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Most popular walking routes in OS Maps

OS Team • Walking • Apr 13, 2022 • 10 min read

Trusted routes saved as favourites

OS Maps users have been busy over the last six months, following thousands of routes and saving their favourites. To help inspire your next adventure, we’re sharing the top 10 most popular walking route. All these routes are Trusted Routes, so they’ve been tried and tested by our partner experts up and down the nation, guaranteeing a great walk.
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1. Yorkshire Three Peaks Challenge

Yorkshire Dales National Park

Yorkshire Three Peaks Challenge

Distance: 24 miles / 38km

Trusted routes partner: Country Walking Magazine

Difficulty: Severe

Start/parking: Car park in Horton in Ribblesdale, BD24 0HG

Forget racing between the nation’s highest peaks, this is the original Three Peaks Challenge, initiated in 1887 by two local teachers. The aim is to climb Pen-y-ghent, Whernside and Ingleborough in under 12 hours. At 736m, Whernside is the trio's loftiest peak, pipping Ingleborough to the title of modern-day Yorkshire's highest mountain. Popular with charity walkers, the challenge is a test of endurance, involving over 24 miles of ups and downs, cross-dale yomps and a net ascent of over 5000 feet. Best attempted in spring and summer (when weather and daylight hours are favourable), it's a gruelling but hugely rewarding walk.

Whernside Yorkshire three Peaks 

Walking towards Whernside

Good stamina is essential for this full-on walk, involving steep up and downs, twists and turns over rough terrain. There are four stiles on this route. It mostly follows clear footpaths/bridleways, plus unavoidable road sections. There are plenty of pubs nearby including the Golden Lion and The Crown, Horton in Ribblesdale; The Station Inn, Ribblehead; Philpin Farm and the Old Hill Inn, Chapel-le-Dale.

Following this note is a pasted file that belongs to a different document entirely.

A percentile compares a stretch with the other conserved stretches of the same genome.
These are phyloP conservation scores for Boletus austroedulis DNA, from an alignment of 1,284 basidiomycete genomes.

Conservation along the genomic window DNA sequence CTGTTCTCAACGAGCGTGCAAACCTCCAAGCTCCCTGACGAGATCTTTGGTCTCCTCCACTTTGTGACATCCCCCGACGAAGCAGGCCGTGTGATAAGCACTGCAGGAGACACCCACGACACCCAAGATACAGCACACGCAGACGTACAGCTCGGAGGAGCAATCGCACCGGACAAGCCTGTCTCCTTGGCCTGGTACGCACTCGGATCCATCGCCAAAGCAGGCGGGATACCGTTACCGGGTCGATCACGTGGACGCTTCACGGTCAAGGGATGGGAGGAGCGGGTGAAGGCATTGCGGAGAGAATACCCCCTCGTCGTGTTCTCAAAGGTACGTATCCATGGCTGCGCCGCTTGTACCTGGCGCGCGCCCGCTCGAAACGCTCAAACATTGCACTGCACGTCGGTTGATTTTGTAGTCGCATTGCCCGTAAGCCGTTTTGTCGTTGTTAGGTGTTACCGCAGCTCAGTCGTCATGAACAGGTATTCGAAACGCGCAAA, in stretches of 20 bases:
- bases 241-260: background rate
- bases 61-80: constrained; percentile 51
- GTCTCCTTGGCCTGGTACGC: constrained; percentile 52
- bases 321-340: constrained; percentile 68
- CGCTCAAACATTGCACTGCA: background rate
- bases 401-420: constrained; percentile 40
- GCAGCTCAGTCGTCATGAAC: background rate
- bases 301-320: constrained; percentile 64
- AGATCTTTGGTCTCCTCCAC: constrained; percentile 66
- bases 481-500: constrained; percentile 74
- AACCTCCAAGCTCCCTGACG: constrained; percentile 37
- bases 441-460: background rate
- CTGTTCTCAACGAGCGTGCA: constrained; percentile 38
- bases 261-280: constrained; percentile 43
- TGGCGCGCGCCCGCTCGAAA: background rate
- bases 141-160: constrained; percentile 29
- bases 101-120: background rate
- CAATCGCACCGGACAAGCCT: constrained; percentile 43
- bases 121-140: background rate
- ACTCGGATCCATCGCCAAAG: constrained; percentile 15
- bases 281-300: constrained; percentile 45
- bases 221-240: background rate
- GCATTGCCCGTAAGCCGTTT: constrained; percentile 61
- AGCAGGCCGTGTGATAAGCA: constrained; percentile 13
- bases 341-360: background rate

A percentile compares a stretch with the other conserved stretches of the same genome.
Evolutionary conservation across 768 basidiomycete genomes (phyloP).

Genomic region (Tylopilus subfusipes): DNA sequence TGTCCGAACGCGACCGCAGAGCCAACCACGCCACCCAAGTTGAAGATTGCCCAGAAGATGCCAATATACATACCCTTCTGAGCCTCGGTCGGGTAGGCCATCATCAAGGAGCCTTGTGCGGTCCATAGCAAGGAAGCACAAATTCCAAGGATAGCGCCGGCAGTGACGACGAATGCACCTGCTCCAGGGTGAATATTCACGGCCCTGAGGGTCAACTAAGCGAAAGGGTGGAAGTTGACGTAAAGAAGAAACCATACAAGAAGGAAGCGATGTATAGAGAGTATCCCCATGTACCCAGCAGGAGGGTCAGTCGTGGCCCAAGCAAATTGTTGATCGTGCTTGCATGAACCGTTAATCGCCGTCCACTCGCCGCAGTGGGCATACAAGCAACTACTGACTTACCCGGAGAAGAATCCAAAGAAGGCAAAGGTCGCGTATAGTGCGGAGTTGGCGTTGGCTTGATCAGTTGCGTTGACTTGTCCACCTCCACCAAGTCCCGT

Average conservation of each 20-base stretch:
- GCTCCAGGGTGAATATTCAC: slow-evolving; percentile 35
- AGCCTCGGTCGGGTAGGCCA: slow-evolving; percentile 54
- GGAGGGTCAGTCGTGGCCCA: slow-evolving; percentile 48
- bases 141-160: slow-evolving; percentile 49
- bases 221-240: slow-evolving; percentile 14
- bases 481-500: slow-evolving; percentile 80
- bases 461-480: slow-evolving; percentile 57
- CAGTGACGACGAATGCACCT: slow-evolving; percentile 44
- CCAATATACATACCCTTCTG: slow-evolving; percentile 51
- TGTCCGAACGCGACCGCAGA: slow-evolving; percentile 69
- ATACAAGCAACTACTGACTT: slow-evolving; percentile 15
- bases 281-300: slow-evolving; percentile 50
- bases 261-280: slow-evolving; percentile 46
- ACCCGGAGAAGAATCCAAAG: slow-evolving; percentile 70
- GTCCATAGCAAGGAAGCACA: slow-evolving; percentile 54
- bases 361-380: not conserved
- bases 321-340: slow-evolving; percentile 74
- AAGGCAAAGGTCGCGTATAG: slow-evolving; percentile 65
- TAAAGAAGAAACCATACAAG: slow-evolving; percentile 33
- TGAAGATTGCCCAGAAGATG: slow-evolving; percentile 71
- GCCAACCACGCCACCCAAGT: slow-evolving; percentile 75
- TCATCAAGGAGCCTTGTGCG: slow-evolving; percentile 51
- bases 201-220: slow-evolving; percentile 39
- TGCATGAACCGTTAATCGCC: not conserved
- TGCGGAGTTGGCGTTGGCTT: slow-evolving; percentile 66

By Philip Thomas (Country Waking Magazine)

Walk more this National Walking Month with Walk 1000 Miles.

2. Luds Church and the Roaches walk

Peak District National Park

Luds Church and the Roaches walk

Distance: 7 miles / 11km
Trusted routes partner: AA walks
Difficulty: Moderate
Start/parking: Parking on Roach Rd, Upper Hulme, Leek ST13 8UA

The jagged ridge of the Roaches is one of the most popular outdoor locations in the Peak District National Park. The name is a corruption of the French for rocks - roches. It was here on the gritstone crags that the ‘working class revolution’ in climbing took place in the 1950s. the Roaches and nearby Droxy Pool is the site of many mythical and non-mythical legends; the ghost of a young mermaid, Jenny Greenteeth, a hideous monster with green skin, Sir gawain and the Green Knight. There’s a huge amount of history to be found on the route.

Views from the Roaches

Views from the Roaches

After your walk, head to the nearby town of Leek which has a host of antique dealers and an open-air craft and antique market each Saturday in the historic Market Square. Other markets include the Butter Market, selling mainly fresh traditional produce, on Wednesday, Friday and Saturday. Also worth visiting is the water-powered corn mill at Brindley’s Mill.

The Roaches Tearoom at Paddock Farm sits beneath the rocky outcrop of Hen’s Cloud almost opposite the car parking area. The food is home-made, excellent and there’s plenty of it. There’s a conservatory overlooking a herb garden and superb views across Tittesworth Reservoir. It’s open daily all year.

3. Kinder Scout less-trodden route

Peak District National Park

Kinder Scout less-trodden route

Distance: 8 miles / 13km
Trusted routes partner: Trail Magazine
Difficulty: Moderate
Start/Finish: Bowden Bridge Car Park, Kinder Rd, High Peak SK22 2LH